Once upon a time, you could have told me Jack Robinson was a jack in the box, the name meant nothing to me.
Not until Phryne Fisher came along, a rather brilliant 1920s private detective series set in the back streets of Melbourne, as well as more salubrious houses of the rich and famous.
In this series, there is a policeman, a foil for her detective moments, and a love interest that is always just beyond her grasp, a man by the name of Inspector Jack Robinson.
As for the saying, before you can say Jack Robinson…
It has nothing to do with Phryne Fishers Inspector.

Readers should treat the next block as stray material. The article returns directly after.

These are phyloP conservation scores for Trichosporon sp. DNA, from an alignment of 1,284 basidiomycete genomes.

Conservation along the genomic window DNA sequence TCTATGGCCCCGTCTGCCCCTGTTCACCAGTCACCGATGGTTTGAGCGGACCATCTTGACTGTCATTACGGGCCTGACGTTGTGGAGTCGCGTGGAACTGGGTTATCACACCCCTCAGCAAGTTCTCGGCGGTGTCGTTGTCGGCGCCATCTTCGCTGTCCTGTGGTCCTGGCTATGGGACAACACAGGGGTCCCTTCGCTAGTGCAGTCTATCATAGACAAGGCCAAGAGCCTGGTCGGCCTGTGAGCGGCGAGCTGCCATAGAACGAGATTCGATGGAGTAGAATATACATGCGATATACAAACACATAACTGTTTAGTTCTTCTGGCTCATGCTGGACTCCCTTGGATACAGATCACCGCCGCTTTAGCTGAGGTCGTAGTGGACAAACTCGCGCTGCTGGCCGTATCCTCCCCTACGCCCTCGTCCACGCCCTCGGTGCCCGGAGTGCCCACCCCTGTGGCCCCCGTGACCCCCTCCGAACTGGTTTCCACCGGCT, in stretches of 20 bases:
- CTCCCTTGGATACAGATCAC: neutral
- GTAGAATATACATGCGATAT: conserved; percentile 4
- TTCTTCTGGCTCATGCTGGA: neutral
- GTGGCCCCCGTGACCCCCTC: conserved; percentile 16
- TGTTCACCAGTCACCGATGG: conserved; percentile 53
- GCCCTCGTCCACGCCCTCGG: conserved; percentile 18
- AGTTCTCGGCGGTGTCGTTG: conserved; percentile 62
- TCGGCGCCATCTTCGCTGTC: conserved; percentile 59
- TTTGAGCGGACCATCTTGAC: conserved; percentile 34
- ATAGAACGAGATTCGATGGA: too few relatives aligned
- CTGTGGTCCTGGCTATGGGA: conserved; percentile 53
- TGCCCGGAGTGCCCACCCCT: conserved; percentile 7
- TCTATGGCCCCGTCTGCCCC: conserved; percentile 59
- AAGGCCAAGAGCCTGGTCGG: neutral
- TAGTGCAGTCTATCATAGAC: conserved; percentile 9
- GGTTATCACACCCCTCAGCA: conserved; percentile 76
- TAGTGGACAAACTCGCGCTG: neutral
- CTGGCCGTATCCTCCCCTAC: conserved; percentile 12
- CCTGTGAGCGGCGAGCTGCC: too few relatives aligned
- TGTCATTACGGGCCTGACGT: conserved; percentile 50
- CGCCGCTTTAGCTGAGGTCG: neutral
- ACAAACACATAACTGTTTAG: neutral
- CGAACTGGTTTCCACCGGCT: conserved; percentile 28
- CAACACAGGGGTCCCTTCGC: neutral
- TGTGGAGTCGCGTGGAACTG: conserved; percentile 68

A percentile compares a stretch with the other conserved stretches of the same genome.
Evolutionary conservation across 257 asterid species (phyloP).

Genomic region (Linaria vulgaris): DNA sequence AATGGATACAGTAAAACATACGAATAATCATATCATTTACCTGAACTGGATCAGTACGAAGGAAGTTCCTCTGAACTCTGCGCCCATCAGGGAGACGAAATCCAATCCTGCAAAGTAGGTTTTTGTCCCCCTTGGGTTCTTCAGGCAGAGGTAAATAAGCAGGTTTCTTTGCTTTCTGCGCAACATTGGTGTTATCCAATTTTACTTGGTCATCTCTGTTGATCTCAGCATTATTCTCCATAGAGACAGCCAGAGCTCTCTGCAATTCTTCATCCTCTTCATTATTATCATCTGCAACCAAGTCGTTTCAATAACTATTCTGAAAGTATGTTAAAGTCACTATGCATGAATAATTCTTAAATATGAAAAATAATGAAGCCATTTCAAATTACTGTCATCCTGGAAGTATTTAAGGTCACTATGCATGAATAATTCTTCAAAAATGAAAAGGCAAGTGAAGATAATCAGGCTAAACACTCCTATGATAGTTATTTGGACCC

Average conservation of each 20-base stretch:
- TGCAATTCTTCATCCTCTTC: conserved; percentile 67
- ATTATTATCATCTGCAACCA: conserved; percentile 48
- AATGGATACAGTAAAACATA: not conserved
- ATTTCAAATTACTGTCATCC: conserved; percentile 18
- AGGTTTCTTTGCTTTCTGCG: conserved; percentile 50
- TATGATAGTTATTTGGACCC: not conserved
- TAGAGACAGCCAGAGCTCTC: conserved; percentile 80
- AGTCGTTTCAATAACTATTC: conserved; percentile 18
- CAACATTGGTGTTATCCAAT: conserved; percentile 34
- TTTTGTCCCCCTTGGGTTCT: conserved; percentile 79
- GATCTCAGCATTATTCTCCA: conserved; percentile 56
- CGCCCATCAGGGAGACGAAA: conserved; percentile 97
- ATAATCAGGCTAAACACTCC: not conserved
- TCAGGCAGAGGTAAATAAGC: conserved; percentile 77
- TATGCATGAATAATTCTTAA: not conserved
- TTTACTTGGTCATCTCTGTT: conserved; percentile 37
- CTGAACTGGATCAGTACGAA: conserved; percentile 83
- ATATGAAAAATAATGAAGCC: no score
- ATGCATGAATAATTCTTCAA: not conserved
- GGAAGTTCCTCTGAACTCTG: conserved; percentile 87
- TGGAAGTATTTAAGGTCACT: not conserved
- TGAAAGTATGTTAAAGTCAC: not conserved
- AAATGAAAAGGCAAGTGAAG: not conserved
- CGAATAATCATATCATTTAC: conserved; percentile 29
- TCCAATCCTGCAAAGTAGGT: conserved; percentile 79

There is one story of a politician, Jack Robinson, in the late eighteenth century who was accused of bribery on the floor of the house of commons in England. His accuser was another MP who was asked to name the culprit, and thereby coined the term, ‘I could name him as soon as I could say Jack Robinson’.
The second was a Jack Robinson, the hero of a story written in the nineteenth century who came home to find his intended wife married to another, and to assuage the pain of it was back to the sea, ‘afore you could say Jack Robinson’.
I’m sure there’s a ton of other saying that could be attached to the name, but these seem to be the accepted reason for the term ‘before you can say Jack Robinson’.